The maximization of stable reverted austenite at room temperature through inter-critical tempering is a widely used method to reduce hardness in supermartensitic stainless steels. Nevertheless, partial martensitic transformation might occur due to insufficient compositional stabilization. In this work, we conducted a time-resolved triple-step inter-critical tempering, specially designed to obtain maximum austenite stability and minimum hardness through the progressive suppression of the martensitic transformation. The mechanism behind the progressive increase in stable reverted austenite was the generation of a meta-equilibrium state, which imposed a limit in both high temperature austenite reversion and room temperature austenite stabilization. Such limit corresponded to the high temperature volume fraction of austenite, obtained right before cooling from the first cycle. This effect was associated to the Ni-rich fresh martensite laths acting as local Ni compositional pockets, providing site-specific austenite reversion; and to the suppression of any additional nucleation at the Ni-poor matrix as the T0 temperature for austenite reversion was strongly increased. The softening mechanism was mainly controlled by the carbon arrest effect by the precipitation of Ti (C, N), which was completed after the first tempering cycle. Nevertheless, maximizing reverted austenite and suppressing fresh martensite at room temperature did not result in additional hardness reductions.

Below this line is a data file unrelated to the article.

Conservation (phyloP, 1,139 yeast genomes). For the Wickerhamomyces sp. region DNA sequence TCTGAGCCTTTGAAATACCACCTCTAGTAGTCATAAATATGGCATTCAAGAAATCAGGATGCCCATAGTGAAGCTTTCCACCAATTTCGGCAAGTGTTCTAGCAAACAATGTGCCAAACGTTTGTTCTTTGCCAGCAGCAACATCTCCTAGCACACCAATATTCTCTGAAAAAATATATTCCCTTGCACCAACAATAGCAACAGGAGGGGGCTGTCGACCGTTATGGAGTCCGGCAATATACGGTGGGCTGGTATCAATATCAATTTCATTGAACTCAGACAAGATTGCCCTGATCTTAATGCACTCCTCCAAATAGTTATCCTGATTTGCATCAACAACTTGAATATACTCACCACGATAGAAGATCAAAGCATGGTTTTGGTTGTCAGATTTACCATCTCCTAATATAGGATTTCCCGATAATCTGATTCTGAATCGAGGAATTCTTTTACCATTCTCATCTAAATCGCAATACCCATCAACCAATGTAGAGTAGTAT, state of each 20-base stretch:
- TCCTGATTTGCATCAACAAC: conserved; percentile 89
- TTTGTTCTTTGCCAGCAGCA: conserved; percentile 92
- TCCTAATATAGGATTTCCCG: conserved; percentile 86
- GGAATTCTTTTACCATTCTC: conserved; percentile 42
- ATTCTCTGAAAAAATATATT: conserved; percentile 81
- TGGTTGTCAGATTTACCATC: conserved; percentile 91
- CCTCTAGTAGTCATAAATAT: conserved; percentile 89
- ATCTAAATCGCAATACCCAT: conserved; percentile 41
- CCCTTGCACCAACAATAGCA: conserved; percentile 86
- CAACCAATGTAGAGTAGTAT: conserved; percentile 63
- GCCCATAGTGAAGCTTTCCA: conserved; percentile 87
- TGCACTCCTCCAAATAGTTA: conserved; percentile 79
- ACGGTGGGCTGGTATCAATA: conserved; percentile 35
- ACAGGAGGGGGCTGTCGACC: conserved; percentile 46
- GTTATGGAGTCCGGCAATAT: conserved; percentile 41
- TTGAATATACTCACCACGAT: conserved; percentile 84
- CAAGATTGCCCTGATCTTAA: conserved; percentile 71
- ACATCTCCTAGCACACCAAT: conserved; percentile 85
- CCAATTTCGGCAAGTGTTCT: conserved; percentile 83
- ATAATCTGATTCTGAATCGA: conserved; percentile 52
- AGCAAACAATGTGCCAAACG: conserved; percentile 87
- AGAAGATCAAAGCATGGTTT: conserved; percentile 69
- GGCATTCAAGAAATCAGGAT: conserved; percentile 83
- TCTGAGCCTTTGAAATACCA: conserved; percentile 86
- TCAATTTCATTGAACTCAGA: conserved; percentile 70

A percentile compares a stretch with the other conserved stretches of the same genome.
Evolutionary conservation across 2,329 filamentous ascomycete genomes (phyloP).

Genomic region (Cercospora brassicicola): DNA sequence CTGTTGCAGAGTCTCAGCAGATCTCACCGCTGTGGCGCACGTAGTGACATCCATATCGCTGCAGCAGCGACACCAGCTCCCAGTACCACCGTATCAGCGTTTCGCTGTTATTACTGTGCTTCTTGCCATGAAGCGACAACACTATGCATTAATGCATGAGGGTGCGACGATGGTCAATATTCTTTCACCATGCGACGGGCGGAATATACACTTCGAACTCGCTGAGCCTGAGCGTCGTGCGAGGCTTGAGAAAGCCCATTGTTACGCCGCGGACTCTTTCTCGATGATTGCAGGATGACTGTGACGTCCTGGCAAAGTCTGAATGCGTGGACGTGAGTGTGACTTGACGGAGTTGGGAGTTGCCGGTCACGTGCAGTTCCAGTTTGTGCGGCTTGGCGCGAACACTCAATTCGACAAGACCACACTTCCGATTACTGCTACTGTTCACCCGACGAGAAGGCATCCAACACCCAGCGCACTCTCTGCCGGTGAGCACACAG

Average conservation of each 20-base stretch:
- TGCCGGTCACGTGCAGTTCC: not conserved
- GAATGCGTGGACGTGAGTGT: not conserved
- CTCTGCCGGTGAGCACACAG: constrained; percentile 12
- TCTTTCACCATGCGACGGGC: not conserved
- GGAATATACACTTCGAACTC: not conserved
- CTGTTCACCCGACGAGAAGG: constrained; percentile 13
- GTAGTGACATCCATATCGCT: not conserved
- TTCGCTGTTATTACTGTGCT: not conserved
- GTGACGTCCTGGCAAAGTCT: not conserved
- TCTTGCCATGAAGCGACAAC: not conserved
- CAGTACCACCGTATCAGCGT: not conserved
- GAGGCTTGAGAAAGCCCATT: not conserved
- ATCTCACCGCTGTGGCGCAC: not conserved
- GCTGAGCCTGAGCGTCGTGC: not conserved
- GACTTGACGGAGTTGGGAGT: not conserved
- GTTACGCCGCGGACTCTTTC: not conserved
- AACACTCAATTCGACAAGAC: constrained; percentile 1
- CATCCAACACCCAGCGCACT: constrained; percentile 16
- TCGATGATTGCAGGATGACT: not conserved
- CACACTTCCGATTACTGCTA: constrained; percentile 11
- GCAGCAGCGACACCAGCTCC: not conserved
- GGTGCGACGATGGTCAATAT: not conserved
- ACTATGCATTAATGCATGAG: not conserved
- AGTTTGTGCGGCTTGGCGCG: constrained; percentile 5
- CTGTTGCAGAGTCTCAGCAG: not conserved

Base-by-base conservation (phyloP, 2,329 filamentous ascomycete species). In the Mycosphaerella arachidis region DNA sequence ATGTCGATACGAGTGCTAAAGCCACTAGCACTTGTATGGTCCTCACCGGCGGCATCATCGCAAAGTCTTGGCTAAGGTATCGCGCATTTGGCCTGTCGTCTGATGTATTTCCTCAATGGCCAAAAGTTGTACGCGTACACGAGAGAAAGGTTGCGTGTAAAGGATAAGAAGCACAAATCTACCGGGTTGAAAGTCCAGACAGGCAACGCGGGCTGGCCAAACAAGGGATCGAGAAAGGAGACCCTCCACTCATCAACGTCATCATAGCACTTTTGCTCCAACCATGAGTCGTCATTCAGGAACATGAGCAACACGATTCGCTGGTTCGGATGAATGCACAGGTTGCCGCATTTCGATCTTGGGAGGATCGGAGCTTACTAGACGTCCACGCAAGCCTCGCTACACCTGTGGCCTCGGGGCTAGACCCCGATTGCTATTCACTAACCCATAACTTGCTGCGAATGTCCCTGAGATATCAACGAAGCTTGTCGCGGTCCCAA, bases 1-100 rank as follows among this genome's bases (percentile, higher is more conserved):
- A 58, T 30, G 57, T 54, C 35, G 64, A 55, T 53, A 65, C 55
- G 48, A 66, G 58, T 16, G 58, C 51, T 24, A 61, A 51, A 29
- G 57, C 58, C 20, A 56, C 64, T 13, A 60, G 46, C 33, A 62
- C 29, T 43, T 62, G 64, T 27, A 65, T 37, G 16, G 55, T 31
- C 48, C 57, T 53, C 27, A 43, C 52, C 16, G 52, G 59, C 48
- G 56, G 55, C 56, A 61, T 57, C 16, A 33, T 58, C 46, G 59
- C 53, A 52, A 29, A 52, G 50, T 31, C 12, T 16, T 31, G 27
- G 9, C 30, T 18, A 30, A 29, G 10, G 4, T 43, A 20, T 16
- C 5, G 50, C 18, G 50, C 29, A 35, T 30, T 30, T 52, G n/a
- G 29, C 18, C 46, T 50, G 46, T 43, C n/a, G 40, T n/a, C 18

- Atom Probe Tomography
- Austenite reversion
- Isothermal tempering treatments
- Synchrotron diffraction